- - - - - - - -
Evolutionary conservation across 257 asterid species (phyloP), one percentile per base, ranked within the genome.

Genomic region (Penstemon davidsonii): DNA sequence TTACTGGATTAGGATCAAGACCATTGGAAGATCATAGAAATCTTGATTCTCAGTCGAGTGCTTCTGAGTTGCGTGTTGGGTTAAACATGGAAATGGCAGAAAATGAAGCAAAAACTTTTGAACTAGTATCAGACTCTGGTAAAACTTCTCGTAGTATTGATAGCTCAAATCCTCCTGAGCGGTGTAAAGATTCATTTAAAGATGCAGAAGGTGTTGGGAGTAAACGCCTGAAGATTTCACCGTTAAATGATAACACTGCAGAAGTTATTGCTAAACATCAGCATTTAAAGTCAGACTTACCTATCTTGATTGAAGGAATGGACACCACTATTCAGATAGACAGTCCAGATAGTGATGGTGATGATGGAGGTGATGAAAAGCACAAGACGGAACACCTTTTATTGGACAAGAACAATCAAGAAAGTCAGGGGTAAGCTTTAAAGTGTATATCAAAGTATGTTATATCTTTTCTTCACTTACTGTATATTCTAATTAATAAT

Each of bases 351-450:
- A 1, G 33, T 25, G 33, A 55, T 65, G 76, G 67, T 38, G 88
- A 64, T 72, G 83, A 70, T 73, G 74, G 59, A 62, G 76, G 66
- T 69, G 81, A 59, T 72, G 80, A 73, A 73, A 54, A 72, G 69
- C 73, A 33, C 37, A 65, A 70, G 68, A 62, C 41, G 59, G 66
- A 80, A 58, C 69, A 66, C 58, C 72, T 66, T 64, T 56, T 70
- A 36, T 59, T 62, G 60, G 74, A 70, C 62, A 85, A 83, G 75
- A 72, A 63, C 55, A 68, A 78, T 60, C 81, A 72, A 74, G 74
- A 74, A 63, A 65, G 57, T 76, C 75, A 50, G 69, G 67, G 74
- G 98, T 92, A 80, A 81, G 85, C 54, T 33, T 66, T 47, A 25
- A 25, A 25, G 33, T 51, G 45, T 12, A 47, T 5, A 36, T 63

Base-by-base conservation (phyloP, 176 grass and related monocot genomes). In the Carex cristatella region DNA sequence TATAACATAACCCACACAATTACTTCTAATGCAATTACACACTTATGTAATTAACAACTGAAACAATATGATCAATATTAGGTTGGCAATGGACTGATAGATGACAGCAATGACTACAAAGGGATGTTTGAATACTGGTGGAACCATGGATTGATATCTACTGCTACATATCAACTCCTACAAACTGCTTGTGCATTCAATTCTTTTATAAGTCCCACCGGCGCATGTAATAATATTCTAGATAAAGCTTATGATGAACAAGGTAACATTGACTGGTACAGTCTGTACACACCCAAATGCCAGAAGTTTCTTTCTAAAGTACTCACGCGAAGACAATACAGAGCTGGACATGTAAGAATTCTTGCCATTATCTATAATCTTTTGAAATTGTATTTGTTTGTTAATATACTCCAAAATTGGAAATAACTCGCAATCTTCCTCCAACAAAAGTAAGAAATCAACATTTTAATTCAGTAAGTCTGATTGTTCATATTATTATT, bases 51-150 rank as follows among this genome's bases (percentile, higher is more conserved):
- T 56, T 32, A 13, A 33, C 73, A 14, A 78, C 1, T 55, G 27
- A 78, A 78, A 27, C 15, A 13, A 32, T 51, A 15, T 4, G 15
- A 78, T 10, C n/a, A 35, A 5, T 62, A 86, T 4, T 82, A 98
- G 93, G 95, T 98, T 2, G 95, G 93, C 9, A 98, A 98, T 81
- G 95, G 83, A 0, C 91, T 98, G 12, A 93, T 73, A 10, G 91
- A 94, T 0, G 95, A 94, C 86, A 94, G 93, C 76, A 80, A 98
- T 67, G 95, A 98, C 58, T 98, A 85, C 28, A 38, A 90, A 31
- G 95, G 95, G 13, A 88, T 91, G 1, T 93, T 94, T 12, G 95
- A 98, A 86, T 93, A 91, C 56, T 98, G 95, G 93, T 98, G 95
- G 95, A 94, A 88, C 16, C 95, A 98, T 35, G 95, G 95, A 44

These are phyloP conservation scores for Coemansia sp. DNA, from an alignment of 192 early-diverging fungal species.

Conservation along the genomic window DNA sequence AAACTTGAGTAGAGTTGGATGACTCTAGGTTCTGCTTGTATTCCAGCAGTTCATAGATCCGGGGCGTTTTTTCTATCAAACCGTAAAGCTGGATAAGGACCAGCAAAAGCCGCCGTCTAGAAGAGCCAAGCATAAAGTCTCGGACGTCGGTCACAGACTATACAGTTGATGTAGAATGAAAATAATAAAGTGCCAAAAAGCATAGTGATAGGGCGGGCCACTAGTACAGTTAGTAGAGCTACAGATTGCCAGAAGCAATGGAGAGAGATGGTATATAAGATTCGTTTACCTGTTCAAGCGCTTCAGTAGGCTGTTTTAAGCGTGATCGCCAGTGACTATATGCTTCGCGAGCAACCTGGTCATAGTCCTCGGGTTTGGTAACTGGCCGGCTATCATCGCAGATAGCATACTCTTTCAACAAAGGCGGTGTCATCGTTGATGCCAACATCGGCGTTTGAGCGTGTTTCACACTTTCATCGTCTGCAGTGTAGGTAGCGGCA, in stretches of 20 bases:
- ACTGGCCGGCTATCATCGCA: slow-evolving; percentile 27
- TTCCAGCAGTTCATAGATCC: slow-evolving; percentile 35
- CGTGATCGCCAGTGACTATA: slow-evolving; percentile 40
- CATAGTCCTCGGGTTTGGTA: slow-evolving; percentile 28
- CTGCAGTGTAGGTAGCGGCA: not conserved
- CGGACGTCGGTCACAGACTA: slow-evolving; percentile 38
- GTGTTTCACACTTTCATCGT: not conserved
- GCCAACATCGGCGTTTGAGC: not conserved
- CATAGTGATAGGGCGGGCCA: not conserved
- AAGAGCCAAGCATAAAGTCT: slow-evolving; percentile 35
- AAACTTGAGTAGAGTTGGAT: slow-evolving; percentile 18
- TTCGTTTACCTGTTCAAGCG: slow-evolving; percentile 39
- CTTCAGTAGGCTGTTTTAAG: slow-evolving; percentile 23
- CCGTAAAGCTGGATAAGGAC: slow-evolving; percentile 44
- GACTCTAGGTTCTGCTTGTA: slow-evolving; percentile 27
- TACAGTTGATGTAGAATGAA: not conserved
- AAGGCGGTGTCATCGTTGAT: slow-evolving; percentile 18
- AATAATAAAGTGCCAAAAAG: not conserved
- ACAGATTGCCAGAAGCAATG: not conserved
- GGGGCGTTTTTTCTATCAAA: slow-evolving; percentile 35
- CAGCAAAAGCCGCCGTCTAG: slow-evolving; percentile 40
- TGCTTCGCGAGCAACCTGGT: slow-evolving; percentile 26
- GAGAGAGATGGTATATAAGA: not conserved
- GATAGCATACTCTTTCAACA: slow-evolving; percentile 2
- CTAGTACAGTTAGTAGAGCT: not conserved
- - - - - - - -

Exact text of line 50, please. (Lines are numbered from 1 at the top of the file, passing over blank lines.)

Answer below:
- GATAGCATACTCTTTCAACA: slow-evolving; percentile 2